With the tragic events last summer, it became apparent that many homes are underinsured against bushfires. This is why it is fundamental at every renewal to assess your cover and ensure that it meets your needs and expectations.
Do I need bushfire cover?
If you’re reading this from your inner-city apartment you’re unlikely to be directly affected by the fires themselves however you may still be at risk of damage from smoke, which you can claim if you’ve opted for Accidental Damage cover. That being said, as fires are occurring in more areas than they have done previously, it’s worth talking to your insurer to make sure you know whether the risk in your area has increased or not. Gusty wind blowing in the wrong direction can also carry flames from the bush quite far, so being prepared with a fire escape plan for unpredictable weather conditions is your safest option.
If your property is hugged by dry bushland, then it’s likely you live in a fire prone area and will want to carefully assess your options. If your local area is densely forested or steep, this can increase your fire risk too, as flames are more unpredictable and difficult to fight than they are on flat ground with minimal vegetation.
On the other hand, if you live in a suburban area your fire danger risk may not be as obvious, which is why it’s a good idea to call your local council and ask whether you are situated in a confirmed bushfire-prone area. If you are, they can help you get your home’s Bushfire Attack Level (BAL) assessed, you can use an online calculator or you can contact a bushfire consultant on the Fire Protection Association Australia website.
How does my current insurance stack up?
Now you’ve weighed the risks, it’s time to make certain that your insurance has your back. What type of cover you have, and to what extent, will determine whether the losses you may experience from a fire are fully or partly recoverable. Since rebuilding costs go up every year due to inflation, it’s possible that you may need a higher level of cover than you did when you first took out insurance. If you’re underinsured, you may not get enough money back from your insurer to completely replace your home and contents. Continuously keeping up to date on this is therefore crucial in determining your cover. While you’re making these decisions, it may be also worth looking into optional covers that offer protection for things not covered by standard insurance such as Personal Effects, Accidental Damage and Flood Cover.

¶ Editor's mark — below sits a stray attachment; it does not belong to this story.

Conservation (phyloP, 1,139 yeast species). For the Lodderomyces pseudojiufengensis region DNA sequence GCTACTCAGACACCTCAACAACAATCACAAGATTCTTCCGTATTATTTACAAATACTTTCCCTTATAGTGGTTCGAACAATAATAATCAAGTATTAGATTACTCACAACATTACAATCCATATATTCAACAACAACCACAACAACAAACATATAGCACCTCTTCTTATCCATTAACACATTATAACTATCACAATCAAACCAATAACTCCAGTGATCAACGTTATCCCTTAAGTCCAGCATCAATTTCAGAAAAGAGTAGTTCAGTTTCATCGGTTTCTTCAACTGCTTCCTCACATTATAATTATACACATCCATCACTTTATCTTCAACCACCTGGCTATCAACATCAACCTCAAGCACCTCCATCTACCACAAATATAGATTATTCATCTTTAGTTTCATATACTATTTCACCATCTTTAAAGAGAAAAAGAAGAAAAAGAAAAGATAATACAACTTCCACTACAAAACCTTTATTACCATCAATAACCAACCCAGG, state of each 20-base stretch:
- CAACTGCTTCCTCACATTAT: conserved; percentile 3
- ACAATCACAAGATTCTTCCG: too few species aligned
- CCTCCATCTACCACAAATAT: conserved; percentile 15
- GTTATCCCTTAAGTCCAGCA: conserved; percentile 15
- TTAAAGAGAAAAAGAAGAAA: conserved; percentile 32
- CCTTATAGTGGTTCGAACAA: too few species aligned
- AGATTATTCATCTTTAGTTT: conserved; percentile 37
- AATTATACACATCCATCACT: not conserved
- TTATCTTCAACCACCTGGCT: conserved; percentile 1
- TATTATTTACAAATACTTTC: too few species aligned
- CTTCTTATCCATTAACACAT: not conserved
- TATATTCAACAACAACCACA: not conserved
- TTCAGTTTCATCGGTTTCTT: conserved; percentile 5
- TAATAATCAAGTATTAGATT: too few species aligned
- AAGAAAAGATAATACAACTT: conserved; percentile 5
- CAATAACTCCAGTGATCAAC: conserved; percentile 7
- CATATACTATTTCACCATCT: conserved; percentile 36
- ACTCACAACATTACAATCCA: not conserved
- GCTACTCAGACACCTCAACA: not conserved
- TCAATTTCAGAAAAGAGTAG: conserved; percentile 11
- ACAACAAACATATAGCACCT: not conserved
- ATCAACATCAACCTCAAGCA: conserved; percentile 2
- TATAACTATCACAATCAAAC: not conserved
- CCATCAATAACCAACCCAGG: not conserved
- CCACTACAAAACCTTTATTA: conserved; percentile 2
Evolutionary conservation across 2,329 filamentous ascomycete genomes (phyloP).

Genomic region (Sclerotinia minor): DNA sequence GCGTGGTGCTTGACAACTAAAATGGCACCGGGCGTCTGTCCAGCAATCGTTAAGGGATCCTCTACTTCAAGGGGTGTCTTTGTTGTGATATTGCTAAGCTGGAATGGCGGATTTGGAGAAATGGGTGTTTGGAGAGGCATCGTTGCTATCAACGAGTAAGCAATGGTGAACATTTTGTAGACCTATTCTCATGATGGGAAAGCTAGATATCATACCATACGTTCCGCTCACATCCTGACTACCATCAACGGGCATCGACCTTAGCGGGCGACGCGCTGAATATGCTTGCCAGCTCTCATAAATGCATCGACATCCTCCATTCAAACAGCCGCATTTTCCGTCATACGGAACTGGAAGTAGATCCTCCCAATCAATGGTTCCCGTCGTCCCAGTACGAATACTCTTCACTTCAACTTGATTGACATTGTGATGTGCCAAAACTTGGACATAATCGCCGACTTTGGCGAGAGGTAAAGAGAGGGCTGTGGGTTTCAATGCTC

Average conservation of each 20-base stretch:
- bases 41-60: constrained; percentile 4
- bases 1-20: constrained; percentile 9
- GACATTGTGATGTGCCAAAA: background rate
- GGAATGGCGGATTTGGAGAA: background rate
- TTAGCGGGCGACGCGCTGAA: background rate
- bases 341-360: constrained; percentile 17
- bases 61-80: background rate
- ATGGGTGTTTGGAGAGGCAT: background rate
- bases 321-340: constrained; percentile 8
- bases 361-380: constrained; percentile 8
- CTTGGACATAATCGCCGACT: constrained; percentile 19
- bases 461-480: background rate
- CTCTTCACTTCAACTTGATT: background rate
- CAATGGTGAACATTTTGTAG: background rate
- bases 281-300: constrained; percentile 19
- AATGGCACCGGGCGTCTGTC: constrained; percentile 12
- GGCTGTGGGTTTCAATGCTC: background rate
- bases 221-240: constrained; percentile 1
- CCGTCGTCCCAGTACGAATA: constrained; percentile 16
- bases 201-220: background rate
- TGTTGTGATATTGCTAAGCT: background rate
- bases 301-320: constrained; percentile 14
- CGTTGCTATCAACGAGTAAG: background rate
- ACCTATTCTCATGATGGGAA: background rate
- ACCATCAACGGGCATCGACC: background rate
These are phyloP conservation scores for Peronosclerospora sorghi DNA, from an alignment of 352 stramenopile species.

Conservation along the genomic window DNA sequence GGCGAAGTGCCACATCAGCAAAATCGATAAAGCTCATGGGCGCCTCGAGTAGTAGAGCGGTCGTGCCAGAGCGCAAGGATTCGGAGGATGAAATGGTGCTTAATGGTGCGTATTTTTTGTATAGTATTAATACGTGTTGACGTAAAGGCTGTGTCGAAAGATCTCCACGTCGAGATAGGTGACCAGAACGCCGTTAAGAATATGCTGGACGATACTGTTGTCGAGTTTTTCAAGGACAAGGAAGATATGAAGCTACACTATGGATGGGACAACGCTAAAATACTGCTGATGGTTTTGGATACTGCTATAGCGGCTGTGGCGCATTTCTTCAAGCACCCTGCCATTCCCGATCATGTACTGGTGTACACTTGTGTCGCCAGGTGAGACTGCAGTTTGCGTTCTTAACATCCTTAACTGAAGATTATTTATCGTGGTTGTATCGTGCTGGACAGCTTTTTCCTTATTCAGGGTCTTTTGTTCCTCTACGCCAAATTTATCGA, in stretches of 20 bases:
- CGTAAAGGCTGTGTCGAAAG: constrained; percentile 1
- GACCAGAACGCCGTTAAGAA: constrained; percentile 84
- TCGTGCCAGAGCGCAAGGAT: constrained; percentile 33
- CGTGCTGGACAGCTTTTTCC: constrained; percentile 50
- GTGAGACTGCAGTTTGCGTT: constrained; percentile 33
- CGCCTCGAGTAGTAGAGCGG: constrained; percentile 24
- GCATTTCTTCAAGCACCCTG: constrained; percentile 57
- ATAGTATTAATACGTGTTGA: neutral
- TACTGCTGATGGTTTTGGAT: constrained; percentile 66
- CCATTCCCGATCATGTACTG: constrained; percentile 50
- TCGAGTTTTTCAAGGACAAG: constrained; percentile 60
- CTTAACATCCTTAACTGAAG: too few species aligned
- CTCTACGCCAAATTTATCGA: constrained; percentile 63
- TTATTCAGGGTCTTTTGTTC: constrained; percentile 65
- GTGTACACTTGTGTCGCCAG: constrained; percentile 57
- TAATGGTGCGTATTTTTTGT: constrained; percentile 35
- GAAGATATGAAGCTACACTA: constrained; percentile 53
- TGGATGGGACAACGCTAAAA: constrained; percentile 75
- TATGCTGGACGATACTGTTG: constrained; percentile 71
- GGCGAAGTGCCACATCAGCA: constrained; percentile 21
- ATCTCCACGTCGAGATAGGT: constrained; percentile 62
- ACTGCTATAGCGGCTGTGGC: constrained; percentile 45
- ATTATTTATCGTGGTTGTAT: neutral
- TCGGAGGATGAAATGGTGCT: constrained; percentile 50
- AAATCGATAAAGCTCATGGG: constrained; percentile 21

If you have Virgin Home and Contents Insurance, you’re covered for bushfires up to your insured sum. This means that if either your property or belongings are damaged, these losses can be reclaimed – which is very valuable if you know you’re in a fire zone. If you have Virgin Home Building Insurance your property will be covered in the event of a fire but your belongings/contents won’t be protected, and vice versa with Virgin Contents Insurance.
What else can I do to be prepared?
Protecting your home against fire related financial loss early is a wise move, as insurers won’t cover any damage which happens 24-72 hours after applying for insurance. When you purchase an insurance policy, taking pictures of your valuables and house can make the process of lodging for a claim go much more smoothly. It definitely pays to take precautions throughout the year to minimise your bushfire risk. These include keeping your lawn trimmed, your gutters cleared of leaves and debris, cutting overhanging trees and keeping flammable materials (such as wood piles) covered and away from the house.
Above all, being prepared and staying informed go a long way in the event of an unexpected natural disaster. If you’re looking to protect your home, find out how we can help give you peace of mind by insuring the things you value.
Virgin Money Australia has not considered your objectives, financial situation or needs in preparing this advice. Before acting on any advice please consider the appropriateness of the advice for you, having regard to your objectives, financial situation and needs.